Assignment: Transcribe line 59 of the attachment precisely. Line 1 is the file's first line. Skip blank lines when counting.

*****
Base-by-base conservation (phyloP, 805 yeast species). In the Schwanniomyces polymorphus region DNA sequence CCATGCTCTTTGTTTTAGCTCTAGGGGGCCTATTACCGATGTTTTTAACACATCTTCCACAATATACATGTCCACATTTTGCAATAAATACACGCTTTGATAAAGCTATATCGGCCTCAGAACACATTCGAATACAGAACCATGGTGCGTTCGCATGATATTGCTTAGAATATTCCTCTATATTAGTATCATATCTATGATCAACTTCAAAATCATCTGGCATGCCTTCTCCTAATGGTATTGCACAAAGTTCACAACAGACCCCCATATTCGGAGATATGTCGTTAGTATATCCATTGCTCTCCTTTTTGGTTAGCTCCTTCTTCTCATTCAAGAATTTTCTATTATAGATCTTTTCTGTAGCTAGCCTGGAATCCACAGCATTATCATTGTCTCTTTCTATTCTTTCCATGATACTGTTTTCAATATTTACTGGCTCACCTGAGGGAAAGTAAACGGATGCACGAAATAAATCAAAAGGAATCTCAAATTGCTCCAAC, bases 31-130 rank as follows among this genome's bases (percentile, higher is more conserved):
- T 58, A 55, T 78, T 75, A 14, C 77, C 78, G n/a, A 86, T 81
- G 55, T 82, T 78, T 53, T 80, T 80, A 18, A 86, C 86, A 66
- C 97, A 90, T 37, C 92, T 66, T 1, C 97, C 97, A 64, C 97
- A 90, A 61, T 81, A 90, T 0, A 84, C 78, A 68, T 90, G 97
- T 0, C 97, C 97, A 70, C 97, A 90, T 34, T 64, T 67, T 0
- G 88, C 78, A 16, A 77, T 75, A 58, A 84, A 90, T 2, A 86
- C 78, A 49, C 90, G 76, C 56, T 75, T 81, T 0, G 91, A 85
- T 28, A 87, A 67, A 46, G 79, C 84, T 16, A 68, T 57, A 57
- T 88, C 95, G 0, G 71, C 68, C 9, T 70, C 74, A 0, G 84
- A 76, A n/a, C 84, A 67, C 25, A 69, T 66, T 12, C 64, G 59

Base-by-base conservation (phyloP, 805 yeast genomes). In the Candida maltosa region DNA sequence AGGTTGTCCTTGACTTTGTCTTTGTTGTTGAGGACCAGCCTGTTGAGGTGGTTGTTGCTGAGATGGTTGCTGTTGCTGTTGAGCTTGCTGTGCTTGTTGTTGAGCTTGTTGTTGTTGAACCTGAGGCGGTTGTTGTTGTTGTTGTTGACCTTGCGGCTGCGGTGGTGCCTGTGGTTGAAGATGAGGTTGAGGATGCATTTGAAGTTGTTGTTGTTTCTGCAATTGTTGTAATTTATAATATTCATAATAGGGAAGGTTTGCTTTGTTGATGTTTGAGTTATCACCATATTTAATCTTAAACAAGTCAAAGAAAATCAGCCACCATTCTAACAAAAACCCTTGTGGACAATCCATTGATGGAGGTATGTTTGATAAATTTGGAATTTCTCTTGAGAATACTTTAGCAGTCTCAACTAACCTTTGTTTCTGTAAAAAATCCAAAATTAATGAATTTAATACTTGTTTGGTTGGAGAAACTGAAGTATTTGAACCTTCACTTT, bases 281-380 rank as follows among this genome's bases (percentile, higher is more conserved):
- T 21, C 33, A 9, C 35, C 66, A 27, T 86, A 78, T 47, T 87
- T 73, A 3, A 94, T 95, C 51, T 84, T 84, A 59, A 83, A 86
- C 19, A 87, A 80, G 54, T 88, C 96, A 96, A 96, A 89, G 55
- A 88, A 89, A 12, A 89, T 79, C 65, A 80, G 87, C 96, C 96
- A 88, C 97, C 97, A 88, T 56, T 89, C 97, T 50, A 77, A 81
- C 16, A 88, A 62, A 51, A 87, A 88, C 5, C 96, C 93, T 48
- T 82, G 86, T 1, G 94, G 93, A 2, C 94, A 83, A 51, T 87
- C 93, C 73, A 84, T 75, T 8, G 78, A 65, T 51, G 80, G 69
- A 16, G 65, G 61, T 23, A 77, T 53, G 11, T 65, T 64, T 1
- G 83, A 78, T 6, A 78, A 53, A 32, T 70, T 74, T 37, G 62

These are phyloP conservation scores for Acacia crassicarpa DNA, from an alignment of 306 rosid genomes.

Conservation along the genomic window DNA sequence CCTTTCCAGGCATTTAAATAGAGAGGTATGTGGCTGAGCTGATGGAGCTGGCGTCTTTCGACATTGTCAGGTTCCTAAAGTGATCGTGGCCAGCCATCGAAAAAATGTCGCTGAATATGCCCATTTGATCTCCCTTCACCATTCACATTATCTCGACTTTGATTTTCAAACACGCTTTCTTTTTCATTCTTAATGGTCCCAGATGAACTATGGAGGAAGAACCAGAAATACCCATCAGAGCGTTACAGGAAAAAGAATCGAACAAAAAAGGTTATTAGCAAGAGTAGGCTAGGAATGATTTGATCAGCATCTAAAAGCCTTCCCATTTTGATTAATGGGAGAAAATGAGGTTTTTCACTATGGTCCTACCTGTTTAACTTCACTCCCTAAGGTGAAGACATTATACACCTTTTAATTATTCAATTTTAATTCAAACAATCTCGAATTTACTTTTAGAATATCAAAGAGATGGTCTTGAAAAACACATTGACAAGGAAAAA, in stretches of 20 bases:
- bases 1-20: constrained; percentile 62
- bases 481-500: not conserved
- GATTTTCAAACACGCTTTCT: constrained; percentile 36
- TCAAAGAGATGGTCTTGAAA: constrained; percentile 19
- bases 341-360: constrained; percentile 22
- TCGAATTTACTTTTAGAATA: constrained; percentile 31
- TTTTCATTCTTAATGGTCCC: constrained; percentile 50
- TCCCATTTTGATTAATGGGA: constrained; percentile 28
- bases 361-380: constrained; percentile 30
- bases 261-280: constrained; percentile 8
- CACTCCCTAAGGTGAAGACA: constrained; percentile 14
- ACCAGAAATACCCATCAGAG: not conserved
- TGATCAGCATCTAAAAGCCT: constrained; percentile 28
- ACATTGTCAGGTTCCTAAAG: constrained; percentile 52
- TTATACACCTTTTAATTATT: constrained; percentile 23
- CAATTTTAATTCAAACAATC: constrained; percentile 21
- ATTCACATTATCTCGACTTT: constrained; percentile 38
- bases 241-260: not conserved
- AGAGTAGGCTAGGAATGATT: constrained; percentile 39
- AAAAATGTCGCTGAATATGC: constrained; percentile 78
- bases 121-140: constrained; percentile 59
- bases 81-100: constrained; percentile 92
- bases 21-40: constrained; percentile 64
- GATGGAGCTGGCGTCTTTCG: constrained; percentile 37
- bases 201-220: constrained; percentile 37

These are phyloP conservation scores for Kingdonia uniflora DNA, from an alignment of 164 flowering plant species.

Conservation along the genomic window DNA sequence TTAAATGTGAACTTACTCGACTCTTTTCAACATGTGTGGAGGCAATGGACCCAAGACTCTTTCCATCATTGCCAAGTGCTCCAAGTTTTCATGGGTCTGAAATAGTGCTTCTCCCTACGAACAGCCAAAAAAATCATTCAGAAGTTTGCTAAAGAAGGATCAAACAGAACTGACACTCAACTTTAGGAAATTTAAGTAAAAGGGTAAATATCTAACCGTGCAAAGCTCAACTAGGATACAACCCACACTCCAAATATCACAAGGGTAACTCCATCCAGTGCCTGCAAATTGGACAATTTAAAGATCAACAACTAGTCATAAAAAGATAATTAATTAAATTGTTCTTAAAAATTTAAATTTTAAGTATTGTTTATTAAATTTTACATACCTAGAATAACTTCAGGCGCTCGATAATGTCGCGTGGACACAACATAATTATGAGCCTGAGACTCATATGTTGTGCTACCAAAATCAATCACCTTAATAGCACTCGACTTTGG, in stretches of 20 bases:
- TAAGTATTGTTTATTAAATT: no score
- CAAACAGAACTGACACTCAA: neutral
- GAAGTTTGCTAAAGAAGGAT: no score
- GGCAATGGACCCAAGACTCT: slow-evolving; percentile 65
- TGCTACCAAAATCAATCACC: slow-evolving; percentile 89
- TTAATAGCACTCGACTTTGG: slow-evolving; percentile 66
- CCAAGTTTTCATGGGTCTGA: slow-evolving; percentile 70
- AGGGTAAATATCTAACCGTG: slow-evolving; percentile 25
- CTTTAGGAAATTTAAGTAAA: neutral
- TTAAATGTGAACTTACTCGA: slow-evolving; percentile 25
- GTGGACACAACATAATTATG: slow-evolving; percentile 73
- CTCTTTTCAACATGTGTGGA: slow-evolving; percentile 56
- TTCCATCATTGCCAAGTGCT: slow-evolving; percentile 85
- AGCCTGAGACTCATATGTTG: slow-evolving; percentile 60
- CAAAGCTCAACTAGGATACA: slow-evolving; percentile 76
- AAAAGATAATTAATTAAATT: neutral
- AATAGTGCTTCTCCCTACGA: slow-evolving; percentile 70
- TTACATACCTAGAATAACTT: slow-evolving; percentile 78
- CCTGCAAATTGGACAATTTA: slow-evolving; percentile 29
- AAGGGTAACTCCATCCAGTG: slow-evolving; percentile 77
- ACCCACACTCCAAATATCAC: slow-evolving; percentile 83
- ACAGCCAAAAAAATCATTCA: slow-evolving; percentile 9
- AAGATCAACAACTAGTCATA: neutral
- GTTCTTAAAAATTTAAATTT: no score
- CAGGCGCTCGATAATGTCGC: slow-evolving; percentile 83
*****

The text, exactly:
- AGGGTAAATATCTAACCGTG: slow-evolving; percentile 25